The Union took as its broad position the assertion that the claim in this dispute was by way of example only and that the group 5 rate should be paid to employees operating any gas or electric powered machine, even those which were not included in the machine groupings in Article 19. Its view was that the sectionman rate was restricted to tasks involving the use of what may be described as traditional hand tools. It based that position on the submission that the Railway had followed the practice of paying the higher rate to section and gang employees when they used hand-held power tools.

The Union’s alternative position was that the Railway was obligated to negotiate a rate with the Union for any new equipment introduced into the operation and, in the absence of those negotiations, to have a rate fixed by arbitration. The Railway had neglected to a fix a rate for hand-held grinders and other power tools and machines, said the Union, and the appropriate rate to be fixed was the one the parties had negotiated for the operation of group 5 machines. Its reasoning in that regard was that the group 5 classification was the lowest machine operator classification available.


Turning to the extrinsic evidence of practice, the response of the Railway was that any circumstance in which employees had been paid at the group 5 rate to operate machines not falling within the Article 19 groupings occurred without the knowledge or consent of management. The Railway said those circumstances were isolated and said that they were redressed as soon as they came to the attention of management. The Railway said that the circumstances giving rise to this dispute made it clear that the Union had no basis for concluding that it had agreed to pay the group 5 rate to employees assigned to operate equipment other than the equipment listed in the group 5 classification.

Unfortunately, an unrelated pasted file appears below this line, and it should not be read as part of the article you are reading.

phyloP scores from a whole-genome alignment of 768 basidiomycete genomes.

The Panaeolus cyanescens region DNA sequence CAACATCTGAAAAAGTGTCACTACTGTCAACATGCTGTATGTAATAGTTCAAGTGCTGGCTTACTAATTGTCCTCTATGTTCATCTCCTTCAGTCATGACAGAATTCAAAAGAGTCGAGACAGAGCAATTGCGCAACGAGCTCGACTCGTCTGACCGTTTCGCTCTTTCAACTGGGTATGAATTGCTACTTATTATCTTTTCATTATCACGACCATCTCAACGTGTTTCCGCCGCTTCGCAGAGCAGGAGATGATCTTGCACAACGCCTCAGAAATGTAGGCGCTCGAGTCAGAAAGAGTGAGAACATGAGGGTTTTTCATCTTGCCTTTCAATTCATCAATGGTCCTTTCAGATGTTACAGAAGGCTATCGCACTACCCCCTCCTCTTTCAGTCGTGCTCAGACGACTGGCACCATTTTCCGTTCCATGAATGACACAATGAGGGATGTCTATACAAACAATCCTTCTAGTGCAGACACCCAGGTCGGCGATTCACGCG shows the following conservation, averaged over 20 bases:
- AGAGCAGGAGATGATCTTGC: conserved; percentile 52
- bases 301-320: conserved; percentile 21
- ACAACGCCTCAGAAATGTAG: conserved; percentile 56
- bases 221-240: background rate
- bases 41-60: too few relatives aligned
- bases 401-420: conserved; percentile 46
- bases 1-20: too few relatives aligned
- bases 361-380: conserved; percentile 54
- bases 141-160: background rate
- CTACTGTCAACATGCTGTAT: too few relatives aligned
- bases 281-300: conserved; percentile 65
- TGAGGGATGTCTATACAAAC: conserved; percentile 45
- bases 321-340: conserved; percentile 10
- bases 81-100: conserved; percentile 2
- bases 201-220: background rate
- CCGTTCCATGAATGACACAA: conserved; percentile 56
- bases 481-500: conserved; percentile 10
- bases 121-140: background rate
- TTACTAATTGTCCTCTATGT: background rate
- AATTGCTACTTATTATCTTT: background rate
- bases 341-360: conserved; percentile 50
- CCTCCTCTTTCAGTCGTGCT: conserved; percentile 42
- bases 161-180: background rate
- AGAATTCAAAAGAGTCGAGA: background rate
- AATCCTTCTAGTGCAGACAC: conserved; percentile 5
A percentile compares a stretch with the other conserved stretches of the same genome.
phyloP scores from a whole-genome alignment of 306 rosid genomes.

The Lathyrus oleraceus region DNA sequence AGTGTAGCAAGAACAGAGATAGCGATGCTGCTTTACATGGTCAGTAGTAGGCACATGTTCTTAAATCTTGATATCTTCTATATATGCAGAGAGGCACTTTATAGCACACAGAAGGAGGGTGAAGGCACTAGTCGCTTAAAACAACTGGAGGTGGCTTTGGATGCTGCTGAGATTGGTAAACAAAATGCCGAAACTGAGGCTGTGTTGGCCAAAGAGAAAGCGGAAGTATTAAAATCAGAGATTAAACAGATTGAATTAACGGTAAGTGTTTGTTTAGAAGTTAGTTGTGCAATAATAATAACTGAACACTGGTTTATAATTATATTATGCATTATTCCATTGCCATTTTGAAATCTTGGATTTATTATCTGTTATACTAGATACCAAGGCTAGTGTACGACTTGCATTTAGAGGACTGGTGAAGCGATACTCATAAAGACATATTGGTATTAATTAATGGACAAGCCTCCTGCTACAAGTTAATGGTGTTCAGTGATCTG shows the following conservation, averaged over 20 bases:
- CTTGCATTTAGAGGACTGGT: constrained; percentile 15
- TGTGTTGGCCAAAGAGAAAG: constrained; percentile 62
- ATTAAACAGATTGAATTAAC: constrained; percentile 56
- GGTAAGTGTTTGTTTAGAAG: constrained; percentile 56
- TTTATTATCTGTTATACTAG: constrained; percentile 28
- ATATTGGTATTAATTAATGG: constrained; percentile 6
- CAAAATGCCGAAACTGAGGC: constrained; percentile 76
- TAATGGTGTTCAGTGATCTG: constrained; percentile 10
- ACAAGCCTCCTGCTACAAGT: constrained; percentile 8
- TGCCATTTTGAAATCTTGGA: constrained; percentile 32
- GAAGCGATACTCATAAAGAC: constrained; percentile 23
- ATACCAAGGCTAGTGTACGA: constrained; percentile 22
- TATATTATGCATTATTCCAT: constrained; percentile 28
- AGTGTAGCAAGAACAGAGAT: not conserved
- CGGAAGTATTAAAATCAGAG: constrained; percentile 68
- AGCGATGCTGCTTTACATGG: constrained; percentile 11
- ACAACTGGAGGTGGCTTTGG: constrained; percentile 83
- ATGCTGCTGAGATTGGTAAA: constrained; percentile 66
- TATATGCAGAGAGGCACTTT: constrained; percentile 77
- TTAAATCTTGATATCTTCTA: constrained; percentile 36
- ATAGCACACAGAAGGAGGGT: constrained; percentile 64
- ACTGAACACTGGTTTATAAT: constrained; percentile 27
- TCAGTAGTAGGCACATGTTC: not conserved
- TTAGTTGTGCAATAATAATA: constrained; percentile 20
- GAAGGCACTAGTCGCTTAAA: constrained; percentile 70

In that context, the Railway relied first on the grievance documents to support its contention that the Union was aware that the Railway’s position was contrary to what was asserted by the Union. The Railway relied in particular on a submission from the Union in a letter dated February 8, 1990, which reads as follows:

Most recently it appears that a number of machines have been brought onto the property, and operated by the section crews. Examples are: hand-held air compressors (backpack), hand-held frog and switch grinders, weedeaters, pionjars, electric drills for crossing repairs, generators used for multipurpose jobs, polar pack brushcutters, law movers, snowblowers, and a multitude of other small machinery. The employees are not being compensated for the additional responsibility involving the proper use of the machinery. The General Committee of Adjustment is suggesting that a meeting be held between your office and the Committee to discuss these matters, although a blanket application has been made for placing the responsibilities of operating hand-held Power tools into the Collective Agreement based on a Group 5 Operators Rate. The Committee raised the concerns about the unilateral imposition of new tools without negotiating, as being a contravention against the Collective Agreement.

(emphasis added)

That letter, said the Railway, was inconsistent with the suggestion that the Railway was perceived by the Union as having agreed in practice that the group 5 rate would be paid to employees operating the machines enumerated in the letter. The Railway said further that the isolated incidents where employees received the higher rate occurred under Article 18.14 and arose outside of management’s direct control. That provision reads: